Candy Conveyor Belt Color Sensor

Welcome to the Candy Conveyor Belt Color Sensor project!  This is a project that mashes up the use of a color sensor, associated illumination, an OLED display screen, an Arduino Nano, custom printed 3D parts, and well-known chocolate round candies that come in predictable colors.  This is one of the more involved projects we've posted on about on this blog, but if you follow along carefully, you'll end up with an impressive project that looks like this:

Materials

Aside from soldering supplies, PLA for 3D printing, electrical tape (and something to cut it with), and a laptop loaded up with a code window for programming an Arduino, here are the supplies you'll need for this project:

  1. Arduino Nano V3.0:  one Arduino Nano with pins soldered on.  If your Arduino Nano didn't come with pins soldered on (most don't), there are plenty of online tutorials showing how to do that (here's a good one).
  2. Breadboard:  just about any breadboard will do; if you don't have one, here's a good kind to buy.
  3. Jumper Wires:  you'll need a variety of jumper wires -- enough variety to keep a rational color-coding arrangement as you assemble the circuit.  You'll mostly need male-to-male jumper wires, but you'll need at least four female-to-male jumpers.
  4. Power:  a 5V AC/DC Power Adapter that outputs to a 3.5mmx1.35mm barrel plug, and an associated female jack with a screw terminal.  There is nothing special about using this particular size of barrel plug; if your power adapter and jack happen to be of a different size, that's fine.
  5. Capacitor: one smoothing capacitor to use with the external power supply.  I'm iusing a 1000uF capacitor 16V capacitor from this kit, but your math may differ if you are using a different type of power supply.
  6. Machined Screws & Bolts:  two #8-32 machine screws (1 inch or longer) and four #8-32 machine nuts (these are easy to procure at your local hardware store).
  7. LED Ring:  one WS2812B LED Ring with jumper wires soldered to the leads.
  8. Bi-Directional Logic Level Converter (5V/3.3V): this one is very cost effective on a per-unit basis if you think you might make use of more of these in a future project.
  9. Color Sensor: one SparkFun ISL29125 color sensor, with pins soldered on (it typically comes with pins, but you'll need to solder them on).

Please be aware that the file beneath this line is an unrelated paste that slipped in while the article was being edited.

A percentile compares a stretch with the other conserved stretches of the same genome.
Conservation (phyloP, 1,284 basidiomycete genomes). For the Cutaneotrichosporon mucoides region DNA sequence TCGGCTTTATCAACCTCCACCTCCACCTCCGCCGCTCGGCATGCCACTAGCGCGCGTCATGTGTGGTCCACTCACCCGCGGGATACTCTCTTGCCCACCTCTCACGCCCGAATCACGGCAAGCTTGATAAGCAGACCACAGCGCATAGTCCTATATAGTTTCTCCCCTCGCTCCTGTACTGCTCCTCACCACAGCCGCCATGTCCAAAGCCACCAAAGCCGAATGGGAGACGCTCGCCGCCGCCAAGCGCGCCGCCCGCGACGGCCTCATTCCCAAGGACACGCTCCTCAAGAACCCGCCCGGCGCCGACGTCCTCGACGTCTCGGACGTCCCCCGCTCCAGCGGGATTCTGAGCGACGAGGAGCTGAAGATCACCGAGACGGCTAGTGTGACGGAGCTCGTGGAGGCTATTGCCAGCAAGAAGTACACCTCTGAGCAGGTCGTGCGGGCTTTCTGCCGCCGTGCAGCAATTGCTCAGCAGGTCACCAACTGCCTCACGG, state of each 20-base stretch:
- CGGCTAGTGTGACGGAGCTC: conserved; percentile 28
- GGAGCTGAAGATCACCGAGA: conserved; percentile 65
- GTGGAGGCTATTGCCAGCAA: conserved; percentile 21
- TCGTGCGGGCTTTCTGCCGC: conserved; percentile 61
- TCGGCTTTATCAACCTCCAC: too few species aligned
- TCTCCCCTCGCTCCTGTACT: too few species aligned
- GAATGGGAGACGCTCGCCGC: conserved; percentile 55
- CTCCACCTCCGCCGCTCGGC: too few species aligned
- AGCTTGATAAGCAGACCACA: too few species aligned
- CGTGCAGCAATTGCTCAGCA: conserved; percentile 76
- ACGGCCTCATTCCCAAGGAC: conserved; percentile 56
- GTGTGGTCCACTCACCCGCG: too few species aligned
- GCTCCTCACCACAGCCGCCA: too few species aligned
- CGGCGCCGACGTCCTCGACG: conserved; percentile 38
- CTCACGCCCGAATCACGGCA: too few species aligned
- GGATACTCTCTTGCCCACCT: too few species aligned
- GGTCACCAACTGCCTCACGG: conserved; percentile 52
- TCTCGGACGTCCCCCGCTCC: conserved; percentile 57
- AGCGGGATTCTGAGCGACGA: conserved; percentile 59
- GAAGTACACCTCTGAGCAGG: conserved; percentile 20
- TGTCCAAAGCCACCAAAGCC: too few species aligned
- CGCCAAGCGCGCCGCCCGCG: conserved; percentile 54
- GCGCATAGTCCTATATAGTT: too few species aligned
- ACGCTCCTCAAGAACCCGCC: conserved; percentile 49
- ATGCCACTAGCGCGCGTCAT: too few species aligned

10. Resistor: one 470 ohm resistor
  11. OLED Display:  one SSD1306 display

Although this materials list is more involved than the ones that we've used for prior projects on this blog, the majority of these items are ones that you'll find yourself keeping on hand for routine DIY electronics projects -- jumper wires, resistors, capacitors, breadboards, and power supplies are the bread, eggs, and milk of your electronics hobby station.

3D Printed Components

The 3D printed portion of this project is designed to suspend the color sensor and LED ring about a half-inch from a flat surface, with just enough room to slide a round piece of candy beneath it (or some similarly small object).  So, the components form a "bridge" design, with enclosures that contain and position the sensors/lights to face downwards to a flat surface:

Bridge Design

With this design in mind, here are the 3D design files for this project:

ComponentRenderingSTL Download
Bridge  
Download 
Color Sensor Seat  
Download 
LED Ring Holder  
Download
Enclosure Cap  
Download 

Build Instructions

This project is relatively complex compared to other projects on this blog, so we'll divide out the build into three steps -- Sensor/LED Enclosure, Breadboard Wiring, and Software Code.

Sensor/LED Enclosure

Here's what you'll need in your workspace to complete this step:

And, here's how to assemble it: 

Breadboard Wiring

Here's the wiring diagram for this project:

Note the cluster of Yellow, Orange, Gray, and Green wires on the Low Voltage ("LV") side of the logic level converter.  Those are the I2C bus that we are connecting the OLED display and the color sensor to.  In theory, we could connect a large number of additional sensors and outputs to that same bus -- the beauty of I2C in this project is that it's very extensible.

Software Code

There are many great tutorials for setting up the Arduino application on your computer, so for this tutorial, I'll assume that you've already got that set up, and we'll jump straight to the code for this particular project:

You'll need to upload this code to your arduino, typically using a USB cable to connect the Arduino to your laptop.

The most delicate part of this code is the definition of aKnownColors.  There, you'll likely need to do some tuning of your own, as you wrestle with the precise Red, Green, and Blue levels that your color sensor detects when it "sees" each particular type of candy.  Feel free to improvise further with additional candy colors, or some other target that isn't candy at all! 

Conclusion

If you've completed this project successfully, your candy conveyor belt color sensor should work something like this:

This project was a great learning experience, and leaves a number of possible improvements for the future.  Some ideas for further improving this project include having some user interface (using additional buttons and the existing OLED display) to allow for end-user tuning of the candy colors.  I'd also love to create a 3D printed enclosure for the OLED display.  Lastly, I think this project would look really sharp on a PCB (instead of a breadboard), with all of the circuitry fully enclosed in some type of project case.

However, for now, I'm proud to say that I successfully #justbuiltit -- on to the next project!